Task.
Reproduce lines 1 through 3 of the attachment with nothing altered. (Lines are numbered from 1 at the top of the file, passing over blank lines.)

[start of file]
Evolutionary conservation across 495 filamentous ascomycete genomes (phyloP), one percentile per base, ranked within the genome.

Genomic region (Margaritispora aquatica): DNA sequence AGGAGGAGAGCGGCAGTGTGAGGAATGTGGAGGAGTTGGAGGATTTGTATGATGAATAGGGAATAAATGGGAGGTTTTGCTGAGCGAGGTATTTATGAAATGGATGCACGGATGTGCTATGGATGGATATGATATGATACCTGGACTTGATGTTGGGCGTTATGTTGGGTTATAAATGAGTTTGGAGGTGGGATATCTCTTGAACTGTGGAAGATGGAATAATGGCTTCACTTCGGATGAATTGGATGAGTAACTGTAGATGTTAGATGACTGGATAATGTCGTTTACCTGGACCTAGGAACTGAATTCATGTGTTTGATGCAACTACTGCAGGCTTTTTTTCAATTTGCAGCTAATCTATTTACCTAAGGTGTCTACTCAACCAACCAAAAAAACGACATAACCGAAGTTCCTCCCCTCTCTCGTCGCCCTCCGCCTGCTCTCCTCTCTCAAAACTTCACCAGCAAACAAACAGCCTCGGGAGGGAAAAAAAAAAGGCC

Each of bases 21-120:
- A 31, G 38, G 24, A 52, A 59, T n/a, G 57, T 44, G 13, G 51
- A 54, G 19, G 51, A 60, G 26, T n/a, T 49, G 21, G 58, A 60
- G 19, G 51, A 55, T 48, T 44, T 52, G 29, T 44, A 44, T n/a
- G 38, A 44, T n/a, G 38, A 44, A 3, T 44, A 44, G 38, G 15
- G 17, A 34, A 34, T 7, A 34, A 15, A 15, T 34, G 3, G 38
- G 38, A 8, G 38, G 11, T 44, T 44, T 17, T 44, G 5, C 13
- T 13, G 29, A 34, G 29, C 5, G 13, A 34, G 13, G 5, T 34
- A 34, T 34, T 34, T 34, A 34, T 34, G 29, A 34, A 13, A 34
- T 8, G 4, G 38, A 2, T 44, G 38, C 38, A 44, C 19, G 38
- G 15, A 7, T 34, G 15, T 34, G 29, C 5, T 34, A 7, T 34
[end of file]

Evolutionary conservation across 495 filamentous ascomycete genomes (phyloP), one percentile per base, ranked within the genome.

Genomic region (Margaritispora aquatica): DNA sequence AGGAGGAGAGCGGCAGTGTGAGGAATGTGGAGGAGTTGGAGGATTTGTATGATGAATAGGGAATAAATGGGAGGTTTTGCTGAGCGAGGTATTTATGAAATGGATGCACGGATGTGCTATGGATGGATATGATATGATACCTGGACTTGATGTTGGGCGTTATGTTGGGTTATAAATGAGTTTGGAGGTGGGATATCTCTTGAACTGTGGAAGATGGAATAATGGCTTCACTTCGGATGAATTGGATGAGTAACTGTAGATGTTAGATGACTGGATAATGTCGTTTACCTGGACCTAGGAACTGAATTCATGTGTTTGATGCAACTACTGCAGGCTTTTTTTCAATTTGCAGCTAATCTATTTACCTAAGGTGTCTACTCAACCAACCAAAAAAACGACATAACCGAAGTTCCTCCCCTCTCTCGTCGCCCTCCGCCTGCTCTCCTCTCTCAAAACTTCACCAGCAAACAAACAGCCTCGGGAGGGAAAAAAAAAAGGCC

Each of bases 21-120: